Google Summer of Code 2010 - Project Proposal
Derby-4587- Add tools for improved analysis and understanding of query plans and execution statistics
nirmal070125 (Google Talk)
Apache Derby, an Apache DB subproject, is an open source relational database implemented entirely in Java and available under the Apache License, Version 2.0, and is a very interesting piece of software. Derby is based on Java, JDBC and SQL. Quite frequently, users of Derby have troubles in comprehending
- how their query is being translated into a query plan by the optimizer
- what is the execution-time, resource usage at the various steps of a query plan
The objective of this project is to provide visual displays to help people understand the way their query is being run.
Derby is known as a system which is easy to install, deploy and maintain in production environments. Latest official release of Derby is 10.5.3.0, and was released in year 2009. Apache Derby (here after mention as Derby) has an active developers’ community behind the wall, who are dedicating, hours of their time to improve/ fix bugs that are raised by the users. The Derby developers’ community is really helpful and they are easy to work with. Users, of an open source project like Derby are the most important group that will take the software an extra mile from what it is at a particular instance. That’s why the developers’ pay a great attention for the issues or improvements that are raised by users of Derby. This project addresses such an improvement that users of Derby are expecting. Quite frequently, they have troubles in comprehending the steps followed by the optimizer when it translates a query into a query plan, and details such as time to execute, resource utilization at each step of the query plan. There are low-level features in Derby which capture this information and record it, such as logQueryPlan, and the XPLAIN tables, so this project will lead to a development of a new tool which can process the query plan and execution statistics information and present it in a more comprehensible fashion i.e. a graphical interpretation of the query plan. After went through some possible ways of implementing this tool which were suggested by my mentor for this project Mr. Bryan Pendleton, we came across the following idea which will display the query plan in a web browser.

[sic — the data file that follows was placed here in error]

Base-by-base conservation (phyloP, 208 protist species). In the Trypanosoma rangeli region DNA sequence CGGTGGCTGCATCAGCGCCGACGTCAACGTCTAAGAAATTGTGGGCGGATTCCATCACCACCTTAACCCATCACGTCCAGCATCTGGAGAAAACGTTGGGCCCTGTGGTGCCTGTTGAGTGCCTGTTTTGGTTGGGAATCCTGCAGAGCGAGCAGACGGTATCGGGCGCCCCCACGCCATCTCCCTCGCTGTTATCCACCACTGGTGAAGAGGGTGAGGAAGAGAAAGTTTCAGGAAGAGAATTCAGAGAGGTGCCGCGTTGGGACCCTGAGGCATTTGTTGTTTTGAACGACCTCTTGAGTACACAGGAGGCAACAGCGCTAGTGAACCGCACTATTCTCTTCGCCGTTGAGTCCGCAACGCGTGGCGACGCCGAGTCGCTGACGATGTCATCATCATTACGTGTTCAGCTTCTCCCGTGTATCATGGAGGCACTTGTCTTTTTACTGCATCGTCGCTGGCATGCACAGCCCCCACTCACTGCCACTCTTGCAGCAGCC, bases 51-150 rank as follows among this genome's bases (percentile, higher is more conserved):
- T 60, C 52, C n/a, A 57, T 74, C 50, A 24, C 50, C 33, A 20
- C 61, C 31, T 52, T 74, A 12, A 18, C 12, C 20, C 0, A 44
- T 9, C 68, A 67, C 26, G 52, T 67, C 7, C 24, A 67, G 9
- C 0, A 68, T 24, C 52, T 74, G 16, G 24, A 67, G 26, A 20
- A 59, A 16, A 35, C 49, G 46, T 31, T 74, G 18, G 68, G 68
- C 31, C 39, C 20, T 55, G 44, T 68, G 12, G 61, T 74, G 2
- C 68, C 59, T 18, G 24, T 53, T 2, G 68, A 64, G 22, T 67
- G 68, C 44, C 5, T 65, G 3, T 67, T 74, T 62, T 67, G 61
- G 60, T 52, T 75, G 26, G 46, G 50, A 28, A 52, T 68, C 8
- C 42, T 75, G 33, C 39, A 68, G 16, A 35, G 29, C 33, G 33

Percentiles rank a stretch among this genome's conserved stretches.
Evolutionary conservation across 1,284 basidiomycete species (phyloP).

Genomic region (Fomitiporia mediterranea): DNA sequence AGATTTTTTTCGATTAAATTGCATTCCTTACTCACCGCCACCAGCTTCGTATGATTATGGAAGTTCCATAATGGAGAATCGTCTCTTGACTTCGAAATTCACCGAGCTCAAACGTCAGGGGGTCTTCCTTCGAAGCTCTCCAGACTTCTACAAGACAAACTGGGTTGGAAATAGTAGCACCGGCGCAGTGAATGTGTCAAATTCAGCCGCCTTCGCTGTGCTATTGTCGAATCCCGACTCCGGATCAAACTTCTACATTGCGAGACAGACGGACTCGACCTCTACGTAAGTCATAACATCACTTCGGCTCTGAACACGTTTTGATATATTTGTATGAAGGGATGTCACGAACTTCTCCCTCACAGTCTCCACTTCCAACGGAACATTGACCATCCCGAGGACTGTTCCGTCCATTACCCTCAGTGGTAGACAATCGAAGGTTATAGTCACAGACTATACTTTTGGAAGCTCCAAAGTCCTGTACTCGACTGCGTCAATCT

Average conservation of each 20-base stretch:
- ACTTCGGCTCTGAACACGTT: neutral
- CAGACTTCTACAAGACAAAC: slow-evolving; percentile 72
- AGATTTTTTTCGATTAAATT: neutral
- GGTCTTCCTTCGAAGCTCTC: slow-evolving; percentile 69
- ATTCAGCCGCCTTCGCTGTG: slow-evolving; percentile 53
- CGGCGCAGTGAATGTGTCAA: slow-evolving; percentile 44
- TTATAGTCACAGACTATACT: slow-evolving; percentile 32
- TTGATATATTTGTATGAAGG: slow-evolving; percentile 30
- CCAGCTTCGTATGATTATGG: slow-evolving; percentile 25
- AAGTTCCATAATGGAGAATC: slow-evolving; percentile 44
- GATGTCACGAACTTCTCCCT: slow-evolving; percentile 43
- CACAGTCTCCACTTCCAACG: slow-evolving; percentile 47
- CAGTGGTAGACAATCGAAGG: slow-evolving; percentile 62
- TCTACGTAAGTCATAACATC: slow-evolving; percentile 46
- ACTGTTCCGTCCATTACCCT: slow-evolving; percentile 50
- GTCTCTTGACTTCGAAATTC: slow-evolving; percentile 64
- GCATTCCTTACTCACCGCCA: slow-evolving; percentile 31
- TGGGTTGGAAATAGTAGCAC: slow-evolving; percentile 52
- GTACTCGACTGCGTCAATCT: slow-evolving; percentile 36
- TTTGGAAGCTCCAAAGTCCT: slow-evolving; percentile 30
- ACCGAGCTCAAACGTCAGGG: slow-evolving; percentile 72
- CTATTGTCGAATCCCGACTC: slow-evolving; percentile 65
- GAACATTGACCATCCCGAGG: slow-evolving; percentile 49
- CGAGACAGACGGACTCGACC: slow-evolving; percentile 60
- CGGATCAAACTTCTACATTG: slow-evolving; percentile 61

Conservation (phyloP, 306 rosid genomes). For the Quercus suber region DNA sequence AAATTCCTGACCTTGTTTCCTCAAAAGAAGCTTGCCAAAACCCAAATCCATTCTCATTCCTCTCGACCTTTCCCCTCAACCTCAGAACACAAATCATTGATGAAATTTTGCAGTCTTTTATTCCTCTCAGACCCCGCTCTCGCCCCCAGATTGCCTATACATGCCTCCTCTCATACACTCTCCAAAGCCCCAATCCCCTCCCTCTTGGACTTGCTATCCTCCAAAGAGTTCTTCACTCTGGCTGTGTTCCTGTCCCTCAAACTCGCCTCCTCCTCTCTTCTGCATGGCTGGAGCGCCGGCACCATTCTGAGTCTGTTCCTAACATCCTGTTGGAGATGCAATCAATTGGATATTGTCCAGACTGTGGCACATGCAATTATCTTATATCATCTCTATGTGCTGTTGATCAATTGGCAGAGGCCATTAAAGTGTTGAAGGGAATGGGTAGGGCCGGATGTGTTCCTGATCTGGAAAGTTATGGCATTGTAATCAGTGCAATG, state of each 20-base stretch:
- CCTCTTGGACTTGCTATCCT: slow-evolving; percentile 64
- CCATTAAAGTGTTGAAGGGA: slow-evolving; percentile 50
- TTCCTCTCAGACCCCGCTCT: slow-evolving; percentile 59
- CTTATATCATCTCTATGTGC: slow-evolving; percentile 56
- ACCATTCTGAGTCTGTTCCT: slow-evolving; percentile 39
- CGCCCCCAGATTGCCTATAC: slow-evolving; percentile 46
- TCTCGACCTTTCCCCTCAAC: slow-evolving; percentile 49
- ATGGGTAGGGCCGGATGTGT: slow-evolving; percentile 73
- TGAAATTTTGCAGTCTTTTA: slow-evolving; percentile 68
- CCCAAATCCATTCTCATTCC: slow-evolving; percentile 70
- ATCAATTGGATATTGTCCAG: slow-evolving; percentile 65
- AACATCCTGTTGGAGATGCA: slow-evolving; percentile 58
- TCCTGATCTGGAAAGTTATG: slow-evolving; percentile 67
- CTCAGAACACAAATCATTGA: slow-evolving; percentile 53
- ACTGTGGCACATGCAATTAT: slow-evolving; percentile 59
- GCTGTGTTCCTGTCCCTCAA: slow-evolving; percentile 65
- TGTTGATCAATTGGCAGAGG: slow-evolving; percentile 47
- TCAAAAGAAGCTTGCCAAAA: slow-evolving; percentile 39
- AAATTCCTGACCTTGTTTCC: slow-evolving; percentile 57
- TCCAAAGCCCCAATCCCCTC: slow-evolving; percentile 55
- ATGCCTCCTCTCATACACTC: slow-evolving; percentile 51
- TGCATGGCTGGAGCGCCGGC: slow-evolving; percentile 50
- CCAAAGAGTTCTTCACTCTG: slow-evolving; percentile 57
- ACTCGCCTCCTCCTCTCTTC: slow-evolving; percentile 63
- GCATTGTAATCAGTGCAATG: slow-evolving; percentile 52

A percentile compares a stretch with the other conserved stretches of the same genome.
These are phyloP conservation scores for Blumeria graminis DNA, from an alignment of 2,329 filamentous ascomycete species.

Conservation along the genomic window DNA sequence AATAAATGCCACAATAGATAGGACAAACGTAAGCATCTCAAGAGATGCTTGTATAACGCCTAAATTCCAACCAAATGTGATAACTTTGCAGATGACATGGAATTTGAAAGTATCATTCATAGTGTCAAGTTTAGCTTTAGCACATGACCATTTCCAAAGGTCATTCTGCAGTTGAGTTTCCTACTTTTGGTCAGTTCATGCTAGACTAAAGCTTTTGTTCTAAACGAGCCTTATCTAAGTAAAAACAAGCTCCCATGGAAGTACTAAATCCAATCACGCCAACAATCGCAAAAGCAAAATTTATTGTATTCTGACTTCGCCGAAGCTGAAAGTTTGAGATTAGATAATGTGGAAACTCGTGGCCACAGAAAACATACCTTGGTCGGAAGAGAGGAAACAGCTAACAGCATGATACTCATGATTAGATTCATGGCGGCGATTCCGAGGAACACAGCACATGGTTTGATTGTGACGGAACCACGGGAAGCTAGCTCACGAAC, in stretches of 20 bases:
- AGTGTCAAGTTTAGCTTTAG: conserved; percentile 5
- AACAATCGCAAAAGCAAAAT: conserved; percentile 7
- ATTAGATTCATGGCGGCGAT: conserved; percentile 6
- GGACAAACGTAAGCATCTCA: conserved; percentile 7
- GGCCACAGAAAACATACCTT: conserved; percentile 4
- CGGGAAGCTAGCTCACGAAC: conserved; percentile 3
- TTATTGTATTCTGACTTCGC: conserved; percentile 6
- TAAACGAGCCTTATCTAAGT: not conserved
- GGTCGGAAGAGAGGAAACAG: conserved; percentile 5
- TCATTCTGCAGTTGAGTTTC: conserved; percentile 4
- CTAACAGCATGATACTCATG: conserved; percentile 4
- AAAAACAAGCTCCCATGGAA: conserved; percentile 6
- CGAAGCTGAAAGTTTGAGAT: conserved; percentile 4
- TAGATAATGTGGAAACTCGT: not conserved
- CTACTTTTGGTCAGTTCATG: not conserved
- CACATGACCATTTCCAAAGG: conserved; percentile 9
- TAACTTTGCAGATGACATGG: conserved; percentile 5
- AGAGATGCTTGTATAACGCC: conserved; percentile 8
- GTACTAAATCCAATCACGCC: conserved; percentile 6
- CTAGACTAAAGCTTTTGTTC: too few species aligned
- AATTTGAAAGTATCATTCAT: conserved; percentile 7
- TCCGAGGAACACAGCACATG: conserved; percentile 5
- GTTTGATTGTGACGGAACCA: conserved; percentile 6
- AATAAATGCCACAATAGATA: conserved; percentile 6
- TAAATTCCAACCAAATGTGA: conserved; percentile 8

Figure1: Process View of the tool http://img682.imageshack.us/img682/9691/derbya.png
- XSLT Style Sheet:
First I do a research on Derby to recognize all the possible instances that can be occur in a query such as name of the table, sort, hash-join etc. Next I planned to write the template, as it iteratively looks for the instance occurred at that particular step and displays the image + details (execution time, resource usage), for all the steps that were followed when executing the query. Here, image and details can be obtained through the XML file emitted by the query plan.
- Raw XML Document:
The XML document should contain a predefined set of tags for all possible instances of a query as mentioned above and each tag (Child) should contain sub-children which will describe the image + details. And this will create at the run time in order of the execution procedure.
- Next I will link Raw XML document and the XSL style sheet. This step is fairly easy; I just need to provide the reference to the XSL style sheet inside the XML document.
- After that XSLT compliant browser will transform XML document generated by query plan into a XHTML page, which will show the graphical query plan + details.
- We planned to approach the complete graphical query explainer, incrementally, starting from very basic queries.